b) Vector diagram of the phase and line-to-line voltages

The numerical factor 1.73 is the root extracted from 3 and, consequently, the equation can be written as




line-to-line voltage (or phase-to-phase voltage)


phase voltage or star voltage or voltage to neutral

Fig. 8.10. Triangle for calculating the magnitude relation between phase voltage and line-to-line voltage (UStr = phase voltage, UL = line-to-line voltage)

The ralation of magnitude between UL and UStr can also be determined mathematically. For this purpose, Fig. 8.10. shows a triangle as a part of the representation given in Fig. 8.9. Using the trigonometric functions, we have

UL/2 = Ustr · 30°

UL = 2 · Ustr · cos 30°

Example 8.2.

The phase voltage of a three-phase current network is 220 V. Which line-to-line voltage is available in this network?


UStr = 220

To be found:



UL = 1.73 · 220 V

UL = 380 V

A line-to-line voltage of 380 V is available.

Example 8.2. demonstrates a typical case. With such a network, the voltage of 220 V desired by households can be supplied as the phase voltage while a line-to-line voltage of 380 V is available from the same network for industrial enterprises.

In practice, sometimes the phase relation between phase voltage and line-to-line voltage is utilised. Thus, Fig. 8.9.b shows that, for example UL1L2 exhibits a phase shift of 90° with respect to UL3N. In general, it holds that the line-to-line voltage has a phase shift of 90° with respect to the phase voltage of the phase conductor not under consideration.

In the delta connection shown in Fig. 8.11., one starts from the consideration that the sum of the individual voltages is always 0 at any time. Therefore, no balance current can flow within the generator in delta connection. In this circuit, only the line-to-line voltage occurs. But in the junctions, a current division is obtained. For the upper junction we have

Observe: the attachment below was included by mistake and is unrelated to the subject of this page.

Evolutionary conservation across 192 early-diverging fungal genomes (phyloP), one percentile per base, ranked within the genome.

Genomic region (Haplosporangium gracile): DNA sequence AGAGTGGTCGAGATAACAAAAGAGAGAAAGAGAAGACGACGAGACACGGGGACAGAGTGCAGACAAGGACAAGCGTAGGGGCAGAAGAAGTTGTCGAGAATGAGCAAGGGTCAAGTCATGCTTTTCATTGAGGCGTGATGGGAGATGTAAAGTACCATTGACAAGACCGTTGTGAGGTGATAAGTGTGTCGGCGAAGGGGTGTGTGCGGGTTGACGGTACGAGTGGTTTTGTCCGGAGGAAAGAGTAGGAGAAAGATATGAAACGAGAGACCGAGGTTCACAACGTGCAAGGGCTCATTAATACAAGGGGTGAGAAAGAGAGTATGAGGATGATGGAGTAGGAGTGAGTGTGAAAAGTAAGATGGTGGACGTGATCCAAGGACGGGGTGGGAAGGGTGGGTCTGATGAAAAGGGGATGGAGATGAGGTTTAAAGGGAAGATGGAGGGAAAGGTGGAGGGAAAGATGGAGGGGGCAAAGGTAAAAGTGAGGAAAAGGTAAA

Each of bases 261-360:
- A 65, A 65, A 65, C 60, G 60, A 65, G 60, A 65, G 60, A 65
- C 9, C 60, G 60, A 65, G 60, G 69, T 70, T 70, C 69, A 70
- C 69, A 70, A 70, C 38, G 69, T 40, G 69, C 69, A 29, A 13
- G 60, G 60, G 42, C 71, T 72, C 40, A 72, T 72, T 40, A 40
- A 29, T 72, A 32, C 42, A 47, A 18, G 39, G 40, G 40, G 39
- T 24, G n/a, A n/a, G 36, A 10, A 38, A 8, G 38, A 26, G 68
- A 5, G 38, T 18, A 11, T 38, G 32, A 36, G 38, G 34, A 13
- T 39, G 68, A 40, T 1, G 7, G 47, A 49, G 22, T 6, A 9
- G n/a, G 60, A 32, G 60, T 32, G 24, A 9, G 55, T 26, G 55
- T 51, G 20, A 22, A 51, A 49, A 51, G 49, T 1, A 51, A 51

When the three line-to-line currents have the same intensity, then the vector representation given in Fig. 8.12. is obtained. For the relation of magnitude between phase current and line-to-line current a relation is given similar to the relation of magnitude between phase voltage and line-to-line voltage. With the same phase load we have



line-to-line current (or phase-to-phase current)


phase current


Fig. 8.11. Vector representation of the currents

Fig. 8.12. Delta connection

In three-phase systems, two methods of interlinking are possible - the star connection and the delta connection. In the star connection, voltages can be tapped both between the phase conductors and between the neutral conductor and the phase conductors. In the delta connection, only the line-to-line (phase-to-phase) voltage is available, however, the difference between line-to-line current and phase current must be taken into consideration.

Questions and problems:

1. Sketch the star connection and the delta connection of the three coils of a generator!

2. Determine the relations of magnitude between phase voltage (voltage to neutral) and line-to-line (phase-to-phase) voltage by means of sketch true to scale! (Note: Select a length of 50 MM for the phase voltage!)

3. Calculate the voltage to neutral with a phase-to phase voltage of 220 V!

4. What is the value of the current flowing in the coils of a generator in delta connection when the current in the phase conductors is 34.6 A?